Brief summary of the campaign – if you see something, say something

Match fixing in sports is a growing threat to the integrity and credibility of sports. Studies show that over 80 percent of the Danish population consider match fixing a threat to fair play in sports and to the credibility of sports. Therefore, the Ministry of Culture launched the campaign #stopmatchfixing – if you see something, say something in 2014.

The campaign is a joint national initiative initiated by the Ministry of Culture in cooperation with the National Olympic Committe and Sports Confederation of Denmark (DIF), the Danish Football Association (DBU), Danske Spil, and Anti Doping Denmark. All parties have contributed financially to the campaign and the campaign’s budget amounts to 1.7 mio. DKK.

The campaign is a joint effort to prevent match fixing and to raise awareness about the issues primarily amongst Danish athletes. The aim is to create a culture within Danish sports where no one feels tempted to cheat and where it is legitimate to report both experiences and suspicions of match fixing.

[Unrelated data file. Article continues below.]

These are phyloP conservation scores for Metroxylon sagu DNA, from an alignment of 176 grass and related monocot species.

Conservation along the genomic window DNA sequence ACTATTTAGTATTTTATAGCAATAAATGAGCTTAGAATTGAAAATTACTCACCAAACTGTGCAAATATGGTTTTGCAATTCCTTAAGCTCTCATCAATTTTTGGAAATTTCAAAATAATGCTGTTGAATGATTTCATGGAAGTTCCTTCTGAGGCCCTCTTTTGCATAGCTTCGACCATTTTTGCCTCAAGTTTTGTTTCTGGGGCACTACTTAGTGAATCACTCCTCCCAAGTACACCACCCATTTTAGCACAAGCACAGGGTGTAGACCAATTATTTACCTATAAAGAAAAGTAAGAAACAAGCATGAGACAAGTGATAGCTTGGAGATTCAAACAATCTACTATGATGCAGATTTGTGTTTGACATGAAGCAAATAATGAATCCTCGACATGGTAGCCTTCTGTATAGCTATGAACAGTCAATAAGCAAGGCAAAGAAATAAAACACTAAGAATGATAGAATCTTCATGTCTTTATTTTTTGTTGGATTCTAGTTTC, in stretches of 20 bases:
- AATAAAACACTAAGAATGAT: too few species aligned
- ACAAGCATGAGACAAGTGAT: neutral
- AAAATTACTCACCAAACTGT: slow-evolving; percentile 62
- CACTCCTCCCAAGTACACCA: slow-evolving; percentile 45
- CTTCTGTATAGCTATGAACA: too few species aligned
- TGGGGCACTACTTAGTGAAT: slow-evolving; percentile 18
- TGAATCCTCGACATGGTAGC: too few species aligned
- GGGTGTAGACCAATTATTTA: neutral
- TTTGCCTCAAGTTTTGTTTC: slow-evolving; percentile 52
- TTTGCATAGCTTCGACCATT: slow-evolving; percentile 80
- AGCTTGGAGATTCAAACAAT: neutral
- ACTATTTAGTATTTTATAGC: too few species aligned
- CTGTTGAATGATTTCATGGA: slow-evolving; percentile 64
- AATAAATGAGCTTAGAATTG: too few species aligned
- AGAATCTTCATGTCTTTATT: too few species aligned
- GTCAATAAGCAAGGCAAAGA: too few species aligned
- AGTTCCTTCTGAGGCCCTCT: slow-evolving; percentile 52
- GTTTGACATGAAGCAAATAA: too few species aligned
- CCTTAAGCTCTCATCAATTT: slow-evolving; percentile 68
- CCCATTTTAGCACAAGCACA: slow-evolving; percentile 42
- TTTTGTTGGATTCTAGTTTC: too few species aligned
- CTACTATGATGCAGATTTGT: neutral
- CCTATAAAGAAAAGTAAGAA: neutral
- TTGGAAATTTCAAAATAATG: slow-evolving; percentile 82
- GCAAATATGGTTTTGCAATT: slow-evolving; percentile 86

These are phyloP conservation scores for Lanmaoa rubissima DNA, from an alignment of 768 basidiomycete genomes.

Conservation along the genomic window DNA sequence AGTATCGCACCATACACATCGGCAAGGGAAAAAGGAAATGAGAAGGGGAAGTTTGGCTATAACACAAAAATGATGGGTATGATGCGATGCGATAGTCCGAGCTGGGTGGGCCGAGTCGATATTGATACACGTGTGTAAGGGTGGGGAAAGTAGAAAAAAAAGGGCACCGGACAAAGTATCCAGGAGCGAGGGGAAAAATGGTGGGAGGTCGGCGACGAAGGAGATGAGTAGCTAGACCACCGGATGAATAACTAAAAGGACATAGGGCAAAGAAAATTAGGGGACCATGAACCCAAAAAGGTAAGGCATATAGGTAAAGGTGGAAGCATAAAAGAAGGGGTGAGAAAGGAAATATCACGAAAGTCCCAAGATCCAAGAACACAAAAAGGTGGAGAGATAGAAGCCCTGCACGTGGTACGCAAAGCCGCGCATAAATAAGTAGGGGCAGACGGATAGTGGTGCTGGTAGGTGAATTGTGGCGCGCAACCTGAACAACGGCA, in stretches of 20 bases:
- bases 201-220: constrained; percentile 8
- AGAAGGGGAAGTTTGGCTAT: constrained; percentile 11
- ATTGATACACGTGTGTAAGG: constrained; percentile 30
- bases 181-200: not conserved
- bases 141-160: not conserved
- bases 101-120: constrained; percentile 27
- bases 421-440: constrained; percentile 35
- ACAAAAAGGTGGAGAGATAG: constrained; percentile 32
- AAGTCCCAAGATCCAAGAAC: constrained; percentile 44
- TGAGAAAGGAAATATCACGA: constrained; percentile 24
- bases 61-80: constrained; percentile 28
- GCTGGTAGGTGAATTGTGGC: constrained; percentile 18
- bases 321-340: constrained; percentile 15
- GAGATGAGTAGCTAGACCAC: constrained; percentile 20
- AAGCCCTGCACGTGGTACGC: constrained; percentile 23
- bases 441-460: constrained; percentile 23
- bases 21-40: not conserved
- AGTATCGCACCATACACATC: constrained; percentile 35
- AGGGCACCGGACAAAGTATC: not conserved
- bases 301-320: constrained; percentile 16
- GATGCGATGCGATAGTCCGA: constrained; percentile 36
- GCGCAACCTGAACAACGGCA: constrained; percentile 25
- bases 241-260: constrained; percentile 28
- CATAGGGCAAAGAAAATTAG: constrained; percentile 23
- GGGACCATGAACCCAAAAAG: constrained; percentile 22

Through the good will ambassadors and viral efforts such as videos, Instagram competitions and Facebook campaigns, the campaign aims to nudge athletes into talking actively with their fellow athletes about illegal or problematic events and to actively report incidents, they find problematic or suspicious, via a 24-hour manned hotline provided by the campaign. The ambassadors are famous Danish athletes from football, handball, tennis, hockey and badminton and thus represents sports where match fixing is or could be a threat.

The campaign website provides information about rules and consequences of match fixing. The viral efforts are supplemented by over 200 outreach information ‘road shows’ to local sports clubs all over Denmark. The club visits will begin September 2015 in football, handball, tennis, hockey and badminton clubs.

The campaign’s main target audience is athletes at a certain level, as well as coaches, referees, managers in some of the sports where the risk of match fixing is particularly prominent.

In addition to the campaign the Ministry of Culture, Denmark is about to launch a new national platform to combat match fixing and new legislation that criminalize corruption in sport. The new rules came into force July 1, 2015.